It does cost money to sell a picture at auction, otherwise we wouldn't be here, yet clients can still be hit for not selling a particular work at auction. On behalf of a client I have just paid a London Auction house €500 to return a painting that due to their valuation never had any chance of selling in the first place. ‘Catalogue fees’, ‘Photography’, ‘Insurance’, ‘Internet fees’, ‘Storage’. These are the explanations given for the charges incurred, for a work that they failed to sell. They seem to earn more for not selling a picture than we do for selling it! The old adage that Irish paintings “do better in London’’ is wrong, the market for Irish pictures is in Ireland.
A vendor shouldn’t in any way be fooled by these charges. It costs the client nothing to store a painting, nothing to upload it to a website, nothing to photograph it and nothing to catalogue it. This is all done ‘in house’. Equally to charge an extra 1.5% ‘insurance’, every respected Auction House carries a permanent Insurance policy against all stock.
We at de Veres only charge a set fee for selling a painting. All the ‘extras’ listed above are included, as what else is the fee for? Also we would not expect to earn a fee for something we failed to do and therefore do not charge a client for any work unsold.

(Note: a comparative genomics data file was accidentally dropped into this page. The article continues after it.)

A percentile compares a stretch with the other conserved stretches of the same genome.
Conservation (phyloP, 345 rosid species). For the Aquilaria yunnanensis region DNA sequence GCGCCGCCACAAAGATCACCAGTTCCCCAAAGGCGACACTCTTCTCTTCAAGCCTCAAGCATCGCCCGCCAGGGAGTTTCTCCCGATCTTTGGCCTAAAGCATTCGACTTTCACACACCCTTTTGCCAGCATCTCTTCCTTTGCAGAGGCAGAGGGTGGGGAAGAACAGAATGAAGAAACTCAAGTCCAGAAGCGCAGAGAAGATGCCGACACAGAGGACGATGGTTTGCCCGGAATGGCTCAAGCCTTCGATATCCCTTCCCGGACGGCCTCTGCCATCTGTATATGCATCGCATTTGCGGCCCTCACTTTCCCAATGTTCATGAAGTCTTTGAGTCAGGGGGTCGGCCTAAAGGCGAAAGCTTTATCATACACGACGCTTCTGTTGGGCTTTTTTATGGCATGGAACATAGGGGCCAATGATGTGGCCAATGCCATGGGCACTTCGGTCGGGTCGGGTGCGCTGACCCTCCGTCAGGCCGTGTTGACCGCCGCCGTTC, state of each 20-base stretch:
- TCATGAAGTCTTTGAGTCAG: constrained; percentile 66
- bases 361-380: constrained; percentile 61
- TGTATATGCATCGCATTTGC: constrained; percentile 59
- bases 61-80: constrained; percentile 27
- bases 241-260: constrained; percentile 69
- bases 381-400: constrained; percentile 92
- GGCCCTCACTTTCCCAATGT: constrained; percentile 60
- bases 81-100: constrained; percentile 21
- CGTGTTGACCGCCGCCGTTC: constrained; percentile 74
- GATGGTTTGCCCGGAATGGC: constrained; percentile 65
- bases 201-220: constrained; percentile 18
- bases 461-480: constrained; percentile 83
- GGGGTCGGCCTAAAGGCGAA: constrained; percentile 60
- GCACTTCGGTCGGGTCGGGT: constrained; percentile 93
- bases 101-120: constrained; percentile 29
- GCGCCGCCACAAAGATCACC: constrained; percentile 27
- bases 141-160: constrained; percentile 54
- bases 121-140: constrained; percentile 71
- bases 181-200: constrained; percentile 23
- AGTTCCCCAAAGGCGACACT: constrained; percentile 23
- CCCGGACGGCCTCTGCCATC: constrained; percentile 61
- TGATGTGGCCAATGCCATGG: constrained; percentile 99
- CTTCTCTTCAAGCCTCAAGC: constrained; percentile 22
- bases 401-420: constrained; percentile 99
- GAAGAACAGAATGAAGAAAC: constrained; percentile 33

Maybe we should start charging clients to park outside our office…..RTE would owe us a fortune.
Rory Guthrie.Posted in
The fully illustrated catalogue for our sale this weekend is now online. 260 lots are on offer including Paddy Collins, Taylor Carson, Markey, Eric Patton, etc, works at reduced estimates and some with no reserve at all. It really is a great opportunity for collectors and new buyers to purchase art without breaking the bank. We find the 'Sunday Sales' a great success and very popular with our clients. Viewers have the opportunity to attend the auctions in person or leave bids. The auction is on Sunday at 2pm with viewing on Saturday, 10-5 and Sunday, 10-1. I hope to see you there.Posted in